Many laboratories have succeeded in eliminating these issues at the root of the problem by gathering information from potential suppliers before they start the professional collaboration relationship.
Verifications and most frequently-asked-questions that are typically addressed to our company are the following:
How many product specialists are present in the company’s organizational chart to meet my laboratory requirements?
Some customers have pointed out that slowdowns or even blocking of lab work may occur if a company, even though it is good at producing its kits, does not invest enough in training. It is therefore particularly important to question the number of Specialists present in the company with whom you intend to collaborate.
How long has the Reference Product Specialist, the one who follows me, dealt with the training of staff and after-sales service?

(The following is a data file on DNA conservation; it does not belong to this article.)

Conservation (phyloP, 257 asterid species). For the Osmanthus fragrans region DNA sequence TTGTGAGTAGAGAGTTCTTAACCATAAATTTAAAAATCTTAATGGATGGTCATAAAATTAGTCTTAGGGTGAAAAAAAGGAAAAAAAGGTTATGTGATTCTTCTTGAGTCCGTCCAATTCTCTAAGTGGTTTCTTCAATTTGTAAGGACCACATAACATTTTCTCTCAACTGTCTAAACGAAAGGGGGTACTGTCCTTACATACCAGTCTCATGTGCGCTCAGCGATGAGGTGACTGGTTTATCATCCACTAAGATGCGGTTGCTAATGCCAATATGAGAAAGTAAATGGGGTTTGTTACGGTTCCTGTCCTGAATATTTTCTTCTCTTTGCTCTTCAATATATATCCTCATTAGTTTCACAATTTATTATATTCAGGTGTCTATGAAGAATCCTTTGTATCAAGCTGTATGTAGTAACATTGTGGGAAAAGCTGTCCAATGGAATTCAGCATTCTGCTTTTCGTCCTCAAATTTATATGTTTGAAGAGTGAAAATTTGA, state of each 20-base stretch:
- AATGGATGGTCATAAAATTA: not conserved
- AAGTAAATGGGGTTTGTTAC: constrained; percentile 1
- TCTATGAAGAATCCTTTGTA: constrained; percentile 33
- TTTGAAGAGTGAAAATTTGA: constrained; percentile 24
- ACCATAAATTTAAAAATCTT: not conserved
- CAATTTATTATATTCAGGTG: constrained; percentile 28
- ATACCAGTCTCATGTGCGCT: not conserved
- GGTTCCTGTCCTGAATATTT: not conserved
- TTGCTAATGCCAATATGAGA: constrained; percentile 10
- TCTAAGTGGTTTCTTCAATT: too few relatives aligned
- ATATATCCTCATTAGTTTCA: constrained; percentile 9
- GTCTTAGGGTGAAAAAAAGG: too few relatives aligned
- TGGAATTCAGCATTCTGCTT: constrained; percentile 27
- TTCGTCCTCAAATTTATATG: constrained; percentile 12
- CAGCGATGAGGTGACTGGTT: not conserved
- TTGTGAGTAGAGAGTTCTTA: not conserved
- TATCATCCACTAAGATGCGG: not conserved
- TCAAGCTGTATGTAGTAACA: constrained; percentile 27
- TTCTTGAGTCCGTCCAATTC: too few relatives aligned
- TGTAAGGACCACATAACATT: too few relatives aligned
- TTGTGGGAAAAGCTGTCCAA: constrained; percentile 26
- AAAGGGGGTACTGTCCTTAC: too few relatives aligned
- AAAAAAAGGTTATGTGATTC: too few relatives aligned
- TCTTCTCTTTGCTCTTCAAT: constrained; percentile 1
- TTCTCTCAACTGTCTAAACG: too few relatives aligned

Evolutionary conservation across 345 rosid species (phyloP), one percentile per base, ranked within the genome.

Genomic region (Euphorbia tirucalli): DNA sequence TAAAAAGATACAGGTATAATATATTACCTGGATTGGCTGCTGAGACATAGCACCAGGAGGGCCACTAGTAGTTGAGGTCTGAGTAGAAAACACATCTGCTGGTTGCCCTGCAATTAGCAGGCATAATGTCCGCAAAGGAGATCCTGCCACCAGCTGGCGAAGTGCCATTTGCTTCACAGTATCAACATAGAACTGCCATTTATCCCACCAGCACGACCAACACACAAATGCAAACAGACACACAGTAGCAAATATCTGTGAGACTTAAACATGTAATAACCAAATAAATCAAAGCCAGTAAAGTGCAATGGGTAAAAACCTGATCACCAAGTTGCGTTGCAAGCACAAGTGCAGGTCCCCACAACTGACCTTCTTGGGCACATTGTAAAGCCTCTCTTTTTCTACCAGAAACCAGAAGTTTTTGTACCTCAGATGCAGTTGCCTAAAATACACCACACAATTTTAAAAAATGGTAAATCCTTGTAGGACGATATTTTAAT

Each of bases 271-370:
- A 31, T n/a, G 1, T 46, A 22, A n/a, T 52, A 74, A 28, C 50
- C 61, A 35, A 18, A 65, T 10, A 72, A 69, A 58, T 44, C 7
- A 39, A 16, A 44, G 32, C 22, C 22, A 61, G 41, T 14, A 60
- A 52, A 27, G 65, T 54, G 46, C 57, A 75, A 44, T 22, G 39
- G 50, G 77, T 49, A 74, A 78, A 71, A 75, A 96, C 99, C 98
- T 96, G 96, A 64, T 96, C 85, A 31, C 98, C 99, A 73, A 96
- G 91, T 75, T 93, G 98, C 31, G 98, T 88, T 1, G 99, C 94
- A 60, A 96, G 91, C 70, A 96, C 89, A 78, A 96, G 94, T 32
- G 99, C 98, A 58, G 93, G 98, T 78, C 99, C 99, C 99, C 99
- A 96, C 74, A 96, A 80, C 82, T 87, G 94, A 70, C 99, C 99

It is also important to know the level of expertise of the Specialist staff. Having an interview with the Specialist who will interact with the lab to evaluate his level of preparation and his field experience is becoming common practice among industry practitioners.
What references did your company collect about the work of its Product Specialists?
Usually, if the staff of Specialists have done their job over the years, they have received very good references (testimonies of past experiences of laboratories that have been able to evaluate their work). Companies that can boast these stories generally publish them on their website or in other advertising tools (having a client who claims to be satisfied with the work you have done is no doubt a good form of advertising). So a careful view of the website or whatever communication system that the company publishes, gives you a very clear view of the level of reliability of the Specialists and the Company itself. By doing so, you can find other colleagues in the industry and exchange impressions with transparency.